It is estimated that close to 1.5 million people in the United States have rheumatoid arthritis. Though rheumatoid arthritis is more widely known, gout affects a far larger number of people. One estimate says that gout affects around 8.3 million people in the United States. Both conditions are the effect of inflammation, but they are more different than alike. Rheumatoid arthritis and gout have different causes, treatments, and long-term prognoses.
Gout is a type of inflammatory disease that is caused by a build-up of uric acid in the blood. This build-up causes microscopic crystals to form, which triggers the immune system to increase inflammation as a way of protecting the joints. Like arthritis, gout can become a chronic condition. Unlike rheumatoid arthritis, however, this inflammation often occurs primarily in the big toe.
Rheumatoid arthritis is a type of inflammatory disease where the body attacks healthy tissue in the joints. Unlike gout, it is not caused by anything in the bloodstream. At the onset, it usually affects the hands and feet, but can spread to any other joint in the body. Another way it is different from gout: it can spread to the organs. In individuals with rheumatoid arthritis, the immune system can begin to attack organs such as the heart and lungs.
The symptoms of gout include inflammation and swelling in the big toe and other joints. Its primary indicator is the timing and types of attacks. Unlike rheumatoid arthritis, gout can come in attacks and waves. Early attacks are often at night and are characterized by sharp, unbearable pain in the big toe. The toe joint will feel swollen and hot, and the pain can last several days. A person can have frequent attacks or just the occasional one every couple of months or even years.
Rheumatoid arthritis can include stiffness and tenderness of the joints in the hands, feet, or legs. They can also feel whole-body symptoms, such as fever, loss of appetite, and fatigue. Stiffness can occur upon waking up or after sitting for long periods. When rheumatoid arthritis becomes more severe, the joints can look out of place and deformed.
Gout can be treated with both medication and lifestyle changes. Certain medication will lower uric acid levels in the blood and treat inflammation, but the root causes of the inflammation will still need to be addressed. Uric acid is heightened by purines, which naturally occurs in the body but is also found in certain foods like red meat and beer. Doctors often tell people with gout to limit their intake of these foods to reduce flare-ups.
Rheumatoid arthritis is treated with medication to help reduce the inflammation and slow the progression of joint damage. While remaining active and healthy is always a good option, lifestyle adjustments are not directly correlated to improving rheumatoid arthritis the way it is with gout. Frequently, long-term physical therapy is useful to help the person maintain joint function and range of motion.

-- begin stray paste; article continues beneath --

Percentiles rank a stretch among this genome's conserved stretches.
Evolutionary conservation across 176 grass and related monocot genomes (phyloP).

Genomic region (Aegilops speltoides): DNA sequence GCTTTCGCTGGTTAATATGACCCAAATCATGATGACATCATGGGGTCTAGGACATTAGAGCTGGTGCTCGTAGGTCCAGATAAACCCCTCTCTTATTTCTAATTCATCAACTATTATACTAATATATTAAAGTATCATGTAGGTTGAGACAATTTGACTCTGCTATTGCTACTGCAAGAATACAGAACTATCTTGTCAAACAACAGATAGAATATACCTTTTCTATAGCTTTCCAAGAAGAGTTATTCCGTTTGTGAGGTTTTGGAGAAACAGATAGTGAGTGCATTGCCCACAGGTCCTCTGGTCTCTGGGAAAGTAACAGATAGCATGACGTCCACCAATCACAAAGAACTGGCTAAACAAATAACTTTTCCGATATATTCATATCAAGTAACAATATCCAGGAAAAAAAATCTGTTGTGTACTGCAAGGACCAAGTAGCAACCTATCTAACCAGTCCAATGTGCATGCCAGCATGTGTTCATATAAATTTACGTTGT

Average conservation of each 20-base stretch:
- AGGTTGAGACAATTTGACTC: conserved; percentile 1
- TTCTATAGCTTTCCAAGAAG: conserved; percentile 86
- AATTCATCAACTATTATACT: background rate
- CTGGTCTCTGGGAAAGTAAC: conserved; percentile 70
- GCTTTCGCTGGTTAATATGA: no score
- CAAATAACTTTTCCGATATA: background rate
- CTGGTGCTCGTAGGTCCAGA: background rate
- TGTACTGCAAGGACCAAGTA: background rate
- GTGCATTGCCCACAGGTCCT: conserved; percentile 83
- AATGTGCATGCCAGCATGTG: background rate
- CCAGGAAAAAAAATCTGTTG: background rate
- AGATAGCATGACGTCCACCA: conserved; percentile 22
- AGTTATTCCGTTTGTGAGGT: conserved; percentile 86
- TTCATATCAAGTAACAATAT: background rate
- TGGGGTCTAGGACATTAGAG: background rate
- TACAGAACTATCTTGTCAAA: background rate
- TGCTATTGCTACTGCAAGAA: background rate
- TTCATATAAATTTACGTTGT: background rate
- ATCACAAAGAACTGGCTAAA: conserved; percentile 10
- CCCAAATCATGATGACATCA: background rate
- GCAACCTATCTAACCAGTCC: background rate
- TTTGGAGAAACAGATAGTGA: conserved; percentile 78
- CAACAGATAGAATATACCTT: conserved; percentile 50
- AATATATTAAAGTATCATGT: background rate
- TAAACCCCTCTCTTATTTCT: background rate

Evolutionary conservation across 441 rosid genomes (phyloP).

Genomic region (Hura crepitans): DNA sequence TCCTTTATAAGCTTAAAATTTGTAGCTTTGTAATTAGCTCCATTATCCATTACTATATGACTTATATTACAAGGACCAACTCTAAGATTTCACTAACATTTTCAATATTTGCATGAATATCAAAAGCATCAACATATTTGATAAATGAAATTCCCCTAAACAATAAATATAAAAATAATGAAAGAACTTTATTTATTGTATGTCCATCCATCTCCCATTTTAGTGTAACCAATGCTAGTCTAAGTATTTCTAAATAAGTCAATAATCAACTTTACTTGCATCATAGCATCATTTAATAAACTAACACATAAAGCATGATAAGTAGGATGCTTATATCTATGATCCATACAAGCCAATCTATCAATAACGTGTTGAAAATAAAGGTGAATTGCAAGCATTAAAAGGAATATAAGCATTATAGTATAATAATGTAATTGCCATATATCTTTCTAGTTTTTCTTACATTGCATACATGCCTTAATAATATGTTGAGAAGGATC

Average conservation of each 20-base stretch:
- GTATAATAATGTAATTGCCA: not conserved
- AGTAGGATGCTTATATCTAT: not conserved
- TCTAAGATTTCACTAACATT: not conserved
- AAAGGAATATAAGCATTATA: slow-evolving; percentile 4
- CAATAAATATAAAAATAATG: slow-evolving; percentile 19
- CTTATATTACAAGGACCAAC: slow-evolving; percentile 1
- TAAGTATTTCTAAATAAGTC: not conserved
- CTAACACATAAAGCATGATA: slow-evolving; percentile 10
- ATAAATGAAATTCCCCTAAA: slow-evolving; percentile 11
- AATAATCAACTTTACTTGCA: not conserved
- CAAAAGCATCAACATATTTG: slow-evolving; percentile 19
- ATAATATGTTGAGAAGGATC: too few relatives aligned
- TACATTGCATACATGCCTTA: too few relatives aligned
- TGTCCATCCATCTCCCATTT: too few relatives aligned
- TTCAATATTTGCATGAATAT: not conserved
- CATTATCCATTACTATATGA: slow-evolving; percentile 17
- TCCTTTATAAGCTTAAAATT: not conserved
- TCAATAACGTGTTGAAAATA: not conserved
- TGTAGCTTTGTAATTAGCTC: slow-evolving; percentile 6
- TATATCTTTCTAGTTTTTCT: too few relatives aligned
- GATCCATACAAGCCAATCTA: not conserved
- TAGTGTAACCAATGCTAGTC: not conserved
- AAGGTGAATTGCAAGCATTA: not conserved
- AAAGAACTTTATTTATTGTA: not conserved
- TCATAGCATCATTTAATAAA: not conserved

Gout can be prevented by maintaining a healthy diet. Historically, gout has been known as the "disease of kings" due to its association with enjoying "rich" foods such as red and fatty meats, and certain alcohols. Consuming foods like this will help maintain healthy levels of purines in the body. Events that stress the body can also trigger attacks of gout, such as illness and regular inebriation. Limiting alcohol consumption and maintaining a healthy diet and lifestyle is the primary way to prevent gout.
One of the main ways to prevent rheumatoid arthritis is by keeping a healthy lifestyle. Smoking is a factor in developing rheumatoid arthritis, so quitting or reducing the habit, if you smoke, can significantly reduce your chances of developing the disease. A side effect of rheumatoid arthritis is bone loss, known as osteoporosis. Though keeping your bones healthy via diet and exercise won't keep you from developing rheumatoid arthritis, it can prevent significant bone loss.
It is well-known that a family history of gout increases an individual's risk of developing the condition exponentially. It also affects men more commonly than women until the age of 60, when women's estrogen production decreases. Estrogen seems to be able to prevent the development of gout. Medications can also increase someone's risk of developing gout since medicines like diuretics can increase uric acid levels in the body. Ailments such as high blood pressure, high cholesterol, and diabetes all make one more predisposed to developing gout.
Rheumatoid arthritis, like gout, is also a genetic disease. If a family member has it, your risk goes up. Unlike gout, however, rheumatoid arthritis is more common in women than men. Obesity increases the risk of developing rheumatoid arthritis, even in younger people. Environmental factors such as chemical exposure are also thought to contribute in some way to its development. As mentioned previously, smoking cigarettes is also a proven risk factor for developing rheumatoid arthritis.
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